Open Access . . . utopian dream or unstoppable force? . . . Consensus was clearly difficult!
Exploring the topic of open access and reading – watching – listening to a range of peer perspectives, it was apparent that open access is still one of high debate.
Anna’s prezi for Topic 3 inspired me to push myself one last time:
Sophie’s vlog on access to open materials which covered MOOCS’s and other non-academic matters was fantastic! As she was involved herself, it was encouraging to hear about her experiences and the benefits of globalised learning [as demonstrated in this week’s collaboration with #MANG2049]. It was a useful reminder in Sophie’s vlog, that open access is not always an academic matter. It was shocking to hear that “within 3 years, 90% of online content will be held behind a paywall”, as highlighted by her online newspaper examples. While I still recognise the importance to businesses, publishers, researchers, journalists in the need to switch to paid content. I did however wonder, and question Sophie, whether the internet is now a barrier to our fundamental rights such as online news? Or are paywalls necessary to preserve reputable online companies/sites and readership?
What hadn’t been brought to my attention was Dominic’s music inspired blog. It was interesting to read how topical open access in the music industry is. Commenting, it was interesting that mine, Charlie and Adam’s comments all highlighted the key concern of piracy. It was not surprising to see that similar issues of fake journals/fraudulent publications were present among the academia world. Both, Cheexiuxhen and Yu Ting highlighted this in their comments on my blog . . . All in all, as reflected in Topic 4, I believe that many of these issues are because individuals are contradicting their own moral/ethics beliefs online.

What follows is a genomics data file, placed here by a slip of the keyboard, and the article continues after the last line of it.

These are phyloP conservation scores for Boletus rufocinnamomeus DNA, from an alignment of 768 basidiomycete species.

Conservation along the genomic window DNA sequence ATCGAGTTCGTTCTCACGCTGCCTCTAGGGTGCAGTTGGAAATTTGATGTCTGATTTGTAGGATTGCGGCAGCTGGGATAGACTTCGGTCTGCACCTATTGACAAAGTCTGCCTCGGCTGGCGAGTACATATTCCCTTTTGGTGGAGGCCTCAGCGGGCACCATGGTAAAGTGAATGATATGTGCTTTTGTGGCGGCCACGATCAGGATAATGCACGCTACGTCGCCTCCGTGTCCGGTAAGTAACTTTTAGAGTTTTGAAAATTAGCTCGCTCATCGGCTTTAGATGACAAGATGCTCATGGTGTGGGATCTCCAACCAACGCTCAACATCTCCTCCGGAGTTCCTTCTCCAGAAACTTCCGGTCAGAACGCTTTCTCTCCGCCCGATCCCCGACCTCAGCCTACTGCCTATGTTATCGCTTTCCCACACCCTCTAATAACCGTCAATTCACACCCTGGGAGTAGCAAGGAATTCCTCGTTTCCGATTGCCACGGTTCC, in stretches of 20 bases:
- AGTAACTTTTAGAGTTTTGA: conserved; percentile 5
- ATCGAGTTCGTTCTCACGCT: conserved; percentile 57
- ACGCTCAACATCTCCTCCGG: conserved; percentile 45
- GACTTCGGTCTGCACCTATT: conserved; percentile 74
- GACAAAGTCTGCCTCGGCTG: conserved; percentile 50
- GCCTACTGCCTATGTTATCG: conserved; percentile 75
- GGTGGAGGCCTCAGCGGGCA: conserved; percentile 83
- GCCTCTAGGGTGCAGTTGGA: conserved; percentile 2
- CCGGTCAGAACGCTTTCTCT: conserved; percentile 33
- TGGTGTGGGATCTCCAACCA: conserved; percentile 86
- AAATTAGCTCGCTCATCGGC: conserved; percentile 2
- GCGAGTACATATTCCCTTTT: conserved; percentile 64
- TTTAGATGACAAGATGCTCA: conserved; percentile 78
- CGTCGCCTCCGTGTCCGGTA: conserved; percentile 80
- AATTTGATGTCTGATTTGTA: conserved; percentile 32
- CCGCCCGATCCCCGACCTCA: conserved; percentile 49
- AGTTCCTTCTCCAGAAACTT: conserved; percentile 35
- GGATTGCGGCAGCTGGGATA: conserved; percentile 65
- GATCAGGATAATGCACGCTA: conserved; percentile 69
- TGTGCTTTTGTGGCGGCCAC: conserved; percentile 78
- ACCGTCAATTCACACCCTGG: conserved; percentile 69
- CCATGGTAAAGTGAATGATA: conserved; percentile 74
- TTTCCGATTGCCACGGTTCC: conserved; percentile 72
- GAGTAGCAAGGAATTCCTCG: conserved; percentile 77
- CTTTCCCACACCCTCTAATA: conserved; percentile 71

Coinciding with the #MANG2049 group, it was an invaluable experience . . .
My ‘Swift’ ‘Taylor’ing of a discussion with Yvonne, put a new swing on things as we discussed the value of music, and Taylor Swift’s decision to remove her music off Spotify.
It was concluded that, the internet has not destroyed the value of music, rather opening up new ways to access online music. Yvonne’s response was great as she argued that “the Internet has made it so easy for us to connect with music, I believe it has not destroyed the value of music. Consumers still purchase albums directly from artists to support them”. Likewise, Adam’s comment on Dominic’s similar music inspired blog, resonated with her view, which was interesting to see the similarity in opinions across the two modules.
It was also great to have the same enthusiasm by the #MANG2049 students on my blog . . .
All in all – ‘Living and Working on the Web’ is one of complexity and diversity but carries many benefits to the user. While all topics covered in this module #UOSM2033 have been different, one could argue that they overlap and share many common themes!